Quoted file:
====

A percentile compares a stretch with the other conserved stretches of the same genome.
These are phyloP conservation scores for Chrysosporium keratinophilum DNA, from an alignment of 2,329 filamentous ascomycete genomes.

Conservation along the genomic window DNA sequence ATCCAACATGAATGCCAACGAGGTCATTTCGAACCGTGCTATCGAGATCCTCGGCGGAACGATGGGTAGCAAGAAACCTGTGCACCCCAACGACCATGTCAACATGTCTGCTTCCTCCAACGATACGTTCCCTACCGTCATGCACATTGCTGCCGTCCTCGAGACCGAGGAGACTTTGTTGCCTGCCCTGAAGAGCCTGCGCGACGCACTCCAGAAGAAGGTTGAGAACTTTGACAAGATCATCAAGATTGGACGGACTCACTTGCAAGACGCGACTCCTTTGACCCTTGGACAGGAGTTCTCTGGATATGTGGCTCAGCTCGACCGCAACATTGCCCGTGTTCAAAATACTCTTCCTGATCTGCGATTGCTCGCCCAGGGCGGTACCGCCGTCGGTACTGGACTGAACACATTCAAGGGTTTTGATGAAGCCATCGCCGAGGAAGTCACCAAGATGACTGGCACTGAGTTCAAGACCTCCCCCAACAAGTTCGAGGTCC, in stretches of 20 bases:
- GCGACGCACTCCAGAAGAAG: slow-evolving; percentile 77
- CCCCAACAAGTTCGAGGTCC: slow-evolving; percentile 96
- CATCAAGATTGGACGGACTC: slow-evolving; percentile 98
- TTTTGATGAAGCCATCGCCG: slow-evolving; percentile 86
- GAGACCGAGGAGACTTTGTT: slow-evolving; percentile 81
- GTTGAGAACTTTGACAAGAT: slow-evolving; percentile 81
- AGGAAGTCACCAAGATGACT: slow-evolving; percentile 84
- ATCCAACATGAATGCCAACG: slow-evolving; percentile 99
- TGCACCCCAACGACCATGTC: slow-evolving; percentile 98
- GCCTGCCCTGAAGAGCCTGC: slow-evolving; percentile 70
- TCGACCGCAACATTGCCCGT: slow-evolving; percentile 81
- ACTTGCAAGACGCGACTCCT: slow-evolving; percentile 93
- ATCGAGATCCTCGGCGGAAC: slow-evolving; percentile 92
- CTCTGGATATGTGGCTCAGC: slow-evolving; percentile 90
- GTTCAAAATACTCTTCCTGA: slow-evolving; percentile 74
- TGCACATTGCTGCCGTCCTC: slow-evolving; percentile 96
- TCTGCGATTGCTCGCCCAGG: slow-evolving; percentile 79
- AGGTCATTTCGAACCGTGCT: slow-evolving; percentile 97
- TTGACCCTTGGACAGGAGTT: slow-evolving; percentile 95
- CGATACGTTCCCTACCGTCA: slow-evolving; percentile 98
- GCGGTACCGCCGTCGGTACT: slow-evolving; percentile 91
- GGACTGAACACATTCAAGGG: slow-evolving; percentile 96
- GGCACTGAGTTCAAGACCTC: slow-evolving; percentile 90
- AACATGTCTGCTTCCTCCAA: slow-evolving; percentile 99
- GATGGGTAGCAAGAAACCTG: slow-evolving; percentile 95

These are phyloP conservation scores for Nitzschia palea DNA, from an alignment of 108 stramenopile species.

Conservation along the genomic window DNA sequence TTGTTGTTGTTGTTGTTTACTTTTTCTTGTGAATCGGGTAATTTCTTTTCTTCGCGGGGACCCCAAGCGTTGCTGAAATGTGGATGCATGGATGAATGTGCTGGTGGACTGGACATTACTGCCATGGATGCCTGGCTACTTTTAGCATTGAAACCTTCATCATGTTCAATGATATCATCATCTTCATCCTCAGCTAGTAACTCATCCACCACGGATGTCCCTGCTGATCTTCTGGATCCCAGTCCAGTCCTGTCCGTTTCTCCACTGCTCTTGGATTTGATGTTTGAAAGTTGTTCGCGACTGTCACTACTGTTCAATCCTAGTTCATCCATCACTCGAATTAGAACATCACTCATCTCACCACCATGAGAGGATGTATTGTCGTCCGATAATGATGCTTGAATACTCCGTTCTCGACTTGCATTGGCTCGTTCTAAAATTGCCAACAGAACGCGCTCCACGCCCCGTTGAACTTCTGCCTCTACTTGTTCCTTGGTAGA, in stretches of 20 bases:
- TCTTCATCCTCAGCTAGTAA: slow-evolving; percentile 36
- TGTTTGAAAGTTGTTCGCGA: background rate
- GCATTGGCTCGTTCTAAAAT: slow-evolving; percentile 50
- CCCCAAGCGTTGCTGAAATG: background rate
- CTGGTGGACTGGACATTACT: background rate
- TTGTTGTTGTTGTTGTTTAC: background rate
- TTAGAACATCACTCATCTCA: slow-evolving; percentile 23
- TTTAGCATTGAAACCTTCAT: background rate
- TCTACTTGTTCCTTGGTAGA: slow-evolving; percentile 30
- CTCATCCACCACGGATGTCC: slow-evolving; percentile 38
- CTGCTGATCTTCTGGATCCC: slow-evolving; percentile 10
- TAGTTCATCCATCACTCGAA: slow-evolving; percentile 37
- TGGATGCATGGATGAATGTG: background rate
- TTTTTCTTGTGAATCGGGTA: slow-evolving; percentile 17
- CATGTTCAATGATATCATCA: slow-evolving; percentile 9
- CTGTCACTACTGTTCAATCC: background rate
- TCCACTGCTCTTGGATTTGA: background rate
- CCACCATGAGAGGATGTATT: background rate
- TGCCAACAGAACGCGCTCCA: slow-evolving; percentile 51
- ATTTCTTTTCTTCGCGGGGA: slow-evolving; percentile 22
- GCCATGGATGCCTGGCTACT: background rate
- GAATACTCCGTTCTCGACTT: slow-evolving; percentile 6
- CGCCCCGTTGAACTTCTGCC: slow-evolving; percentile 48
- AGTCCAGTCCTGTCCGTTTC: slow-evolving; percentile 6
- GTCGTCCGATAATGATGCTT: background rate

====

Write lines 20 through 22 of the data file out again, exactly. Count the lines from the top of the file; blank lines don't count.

- TCTGCGATTGCTCGCCCAGG: slow-evolving; percentile 79
- AGGTCATTTCGAACCGTGCT: slow-evolving; percentile 97
- TTGACCCTTGGACAGGAGTT: slow-evolving; percentile 95